Colombian officials said they had rescued Ms Betancourt, as well as three American military contractors and 11 Colombian police and soldiers hostages, from the Leftist rebels, who had held her prisoner in secret jungle camps since 2002.
Juan Manuel Santos, the Colombian defence minister, says nobody was hurt in the operation in eastern Colombia, which saw Colombian army commandos capture rebels who were manning a security ring around the hostages.
They forced the rebels to persuade their comrades to turn over the captives, without any loss of life.
Mr Santos said all the former hostages were in reasonably good health.
There had been grave fears for Ms Betancourt's health since she was kidnapped by Farc, which has been fighting to overthrow the Colombian government for more than 40 years.
Ms Betancourt, who grew up in Paris, was elected to Colombia's lower house and became a senator in 1998. Her capture was a coup for the rebels and she became their most valuable hostage and bargaining tool.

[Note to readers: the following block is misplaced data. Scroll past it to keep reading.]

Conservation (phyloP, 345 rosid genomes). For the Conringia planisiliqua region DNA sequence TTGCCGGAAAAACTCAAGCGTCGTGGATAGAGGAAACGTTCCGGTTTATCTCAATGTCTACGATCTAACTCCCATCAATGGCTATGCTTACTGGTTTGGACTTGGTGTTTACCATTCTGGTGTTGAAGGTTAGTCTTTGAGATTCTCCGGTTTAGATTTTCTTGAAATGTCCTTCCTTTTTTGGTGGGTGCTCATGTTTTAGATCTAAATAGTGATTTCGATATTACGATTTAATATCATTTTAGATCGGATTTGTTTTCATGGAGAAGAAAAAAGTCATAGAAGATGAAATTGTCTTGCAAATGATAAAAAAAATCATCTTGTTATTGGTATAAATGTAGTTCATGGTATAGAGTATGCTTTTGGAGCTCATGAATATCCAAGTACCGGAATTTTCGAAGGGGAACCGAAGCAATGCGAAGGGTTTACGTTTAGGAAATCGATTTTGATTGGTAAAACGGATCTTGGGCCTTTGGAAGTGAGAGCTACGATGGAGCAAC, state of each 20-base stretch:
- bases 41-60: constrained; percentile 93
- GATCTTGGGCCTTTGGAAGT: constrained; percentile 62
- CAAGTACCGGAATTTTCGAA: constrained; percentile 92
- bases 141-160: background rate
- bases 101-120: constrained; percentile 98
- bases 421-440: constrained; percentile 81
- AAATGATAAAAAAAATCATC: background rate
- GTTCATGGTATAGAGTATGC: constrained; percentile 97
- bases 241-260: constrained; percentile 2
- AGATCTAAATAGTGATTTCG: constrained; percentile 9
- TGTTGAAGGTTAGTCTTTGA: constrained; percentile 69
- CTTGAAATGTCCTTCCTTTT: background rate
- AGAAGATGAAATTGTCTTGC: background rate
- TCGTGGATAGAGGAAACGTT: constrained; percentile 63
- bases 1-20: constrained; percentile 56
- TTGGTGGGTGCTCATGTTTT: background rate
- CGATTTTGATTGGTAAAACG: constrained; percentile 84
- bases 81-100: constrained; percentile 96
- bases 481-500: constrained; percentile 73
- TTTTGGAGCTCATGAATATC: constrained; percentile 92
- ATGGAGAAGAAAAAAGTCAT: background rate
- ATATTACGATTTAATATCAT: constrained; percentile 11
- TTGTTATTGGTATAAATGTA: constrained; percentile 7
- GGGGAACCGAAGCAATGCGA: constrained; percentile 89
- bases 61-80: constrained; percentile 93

She is believed to have been suffering from serious liver problems and, a video released recently as proof she was still alive, appeared particularly frail.
France sent a mission to Colombia in April in an attempt to provide her with medical treatment. But the mission was unsuccessful.
Farc has been negotiating with the Colombian government, calling for prisoner exchanges for hundreds of jailed rebels.
The French government had made securing Ms Betancourt's freedom a priority and President Nicolas Sarkozy was expected to address the French people over her release.
© 2008 The Telegraph